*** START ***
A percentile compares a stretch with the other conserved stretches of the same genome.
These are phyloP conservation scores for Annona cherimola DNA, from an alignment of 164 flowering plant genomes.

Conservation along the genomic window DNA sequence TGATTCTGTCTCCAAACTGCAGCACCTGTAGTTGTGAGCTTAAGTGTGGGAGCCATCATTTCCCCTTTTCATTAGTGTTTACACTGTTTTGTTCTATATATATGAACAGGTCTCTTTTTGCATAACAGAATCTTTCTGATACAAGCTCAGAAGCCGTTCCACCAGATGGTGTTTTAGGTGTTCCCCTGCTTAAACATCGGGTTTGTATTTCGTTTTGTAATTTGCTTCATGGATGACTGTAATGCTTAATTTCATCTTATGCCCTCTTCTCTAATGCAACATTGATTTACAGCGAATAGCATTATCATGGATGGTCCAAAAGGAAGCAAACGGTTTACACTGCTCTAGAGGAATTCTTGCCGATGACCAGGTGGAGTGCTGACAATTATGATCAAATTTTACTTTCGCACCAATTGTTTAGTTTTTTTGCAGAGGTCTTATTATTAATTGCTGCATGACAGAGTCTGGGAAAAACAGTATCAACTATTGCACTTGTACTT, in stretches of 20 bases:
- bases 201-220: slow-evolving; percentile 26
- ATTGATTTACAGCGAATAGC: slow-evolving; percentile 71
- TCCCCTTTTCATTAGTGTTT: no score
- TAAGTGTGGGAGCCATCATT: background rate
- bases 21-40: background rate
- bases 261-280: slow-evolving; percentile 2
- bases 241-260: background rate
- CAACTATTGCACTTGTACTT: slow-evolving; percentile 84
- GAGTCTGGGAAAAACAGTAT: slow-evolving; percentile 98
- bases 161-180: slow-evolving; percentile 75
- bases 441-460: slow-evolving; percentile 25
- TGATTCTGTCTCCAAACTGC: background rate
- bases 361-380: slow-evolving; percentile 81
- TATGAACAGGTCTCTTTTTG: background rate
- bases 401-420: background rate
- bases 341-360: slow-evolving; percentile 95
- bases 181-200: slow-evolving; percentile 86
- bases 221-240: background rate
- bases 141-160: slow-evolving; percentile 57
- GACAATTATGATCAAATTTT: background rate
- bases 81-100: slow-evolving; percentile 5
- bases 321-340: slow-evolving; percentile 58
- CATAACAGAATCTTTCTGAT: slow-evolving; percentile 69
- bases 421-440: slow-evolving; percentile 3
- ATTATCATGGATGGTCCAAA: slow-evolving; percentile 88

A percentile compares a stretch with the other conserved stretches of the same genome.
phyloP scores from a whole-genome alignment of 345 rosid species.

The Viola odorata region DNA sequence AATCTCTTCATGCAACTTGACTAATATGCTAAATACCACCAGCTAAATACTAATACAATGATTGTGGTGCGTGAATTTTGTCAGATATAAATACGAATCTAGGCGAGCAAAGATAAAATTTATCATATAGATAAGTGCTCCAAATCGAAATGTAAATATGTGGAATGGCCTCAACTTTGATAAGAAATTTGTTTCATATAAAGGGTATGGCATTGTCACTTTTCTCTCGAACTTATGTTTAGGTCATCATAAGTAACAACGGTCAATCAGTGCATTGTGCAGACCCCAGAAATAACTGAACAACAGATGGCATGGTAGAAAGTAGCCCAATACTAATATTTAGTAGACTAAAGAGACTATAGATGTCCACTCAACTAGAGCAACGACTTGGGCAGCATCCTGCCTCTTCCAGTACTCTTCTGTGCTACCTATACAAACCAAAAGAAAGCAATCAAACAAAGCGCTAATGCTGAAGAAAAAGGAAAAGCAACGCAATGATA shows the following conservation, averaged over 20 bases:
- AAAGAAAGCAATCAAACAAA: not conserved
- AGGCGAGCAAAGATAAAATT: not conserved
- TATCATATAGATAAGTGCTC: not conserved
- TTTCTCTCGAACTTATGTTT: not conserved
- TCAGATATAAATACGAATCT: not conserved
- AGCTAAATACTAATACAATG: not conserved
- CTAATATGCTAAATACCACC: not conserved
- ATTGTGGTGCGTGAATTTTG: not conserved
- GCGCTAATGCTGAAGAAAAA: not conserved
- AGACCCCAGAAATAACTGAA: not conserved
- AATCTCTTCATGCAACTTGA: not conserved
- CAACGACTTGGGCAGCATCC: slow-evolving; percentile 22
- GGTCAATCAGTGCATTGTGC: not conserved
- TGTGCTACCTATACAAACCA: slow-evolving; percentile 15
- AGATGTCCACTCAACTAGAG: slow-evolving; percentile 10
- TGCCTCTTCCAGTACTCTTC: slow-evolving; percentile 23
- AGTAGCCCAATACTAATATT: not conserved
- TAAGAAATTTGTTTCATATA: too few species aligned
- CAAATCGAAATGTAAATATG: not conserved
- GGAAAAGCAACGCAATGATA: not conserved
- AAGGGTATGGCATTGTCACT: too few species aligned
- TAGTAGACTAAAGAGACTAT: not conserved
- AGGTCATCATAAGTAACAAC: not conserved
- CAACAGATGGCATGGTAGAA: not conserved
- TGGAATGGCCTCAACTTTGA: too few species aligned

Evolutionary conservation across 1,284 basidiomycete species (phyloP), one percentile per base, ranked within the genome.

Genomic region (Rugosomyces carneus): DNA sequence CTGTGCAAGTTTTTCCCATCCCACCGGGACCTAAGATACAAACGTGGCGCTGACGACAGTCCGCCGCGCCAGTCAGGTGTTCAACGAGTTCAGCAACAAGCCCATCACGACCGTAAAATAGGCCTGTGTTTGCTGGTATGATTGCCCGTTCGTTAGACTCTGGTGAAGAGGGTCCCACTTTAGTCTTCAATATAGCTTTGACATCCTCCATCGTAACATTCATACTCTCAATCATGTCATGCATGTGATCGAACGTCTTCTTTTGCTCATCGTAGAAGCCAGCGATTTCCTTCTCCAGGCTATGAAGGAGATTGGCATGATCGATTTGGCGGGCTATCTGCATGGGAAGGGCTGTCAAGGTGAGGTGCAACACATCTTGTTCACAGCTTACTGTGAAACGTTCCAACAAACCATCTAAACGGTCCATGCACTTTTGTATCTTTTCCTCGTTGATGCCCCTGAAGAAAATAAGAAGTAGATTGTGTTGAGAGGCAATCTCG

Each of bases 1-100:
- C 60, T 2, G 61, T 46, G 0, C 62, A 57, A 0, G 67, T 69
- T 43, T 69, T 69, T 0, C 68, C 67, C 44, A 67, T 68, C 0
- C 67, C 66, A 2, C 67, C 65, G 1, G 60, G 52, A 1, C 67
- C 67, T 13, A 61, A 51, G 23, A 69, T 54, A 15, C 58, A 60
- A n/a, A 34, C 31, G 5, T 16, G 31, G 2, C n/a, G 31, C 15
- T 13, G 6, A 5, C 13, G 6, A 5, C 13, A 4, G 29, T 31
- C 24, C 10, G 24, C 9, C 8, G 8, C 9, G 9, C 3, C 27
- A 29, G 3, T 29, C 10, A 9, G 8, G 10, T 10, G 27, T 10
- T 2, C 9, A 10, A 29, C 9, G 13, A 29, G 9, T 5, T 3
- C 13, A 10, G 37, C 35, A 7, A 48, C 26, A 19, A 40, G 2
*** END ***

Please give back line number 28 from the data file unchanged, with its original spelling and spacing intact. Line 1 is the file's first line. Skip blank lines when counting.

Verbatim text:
- ATTATCATGGATGGTCCAAA: slow-evolving; percentile 88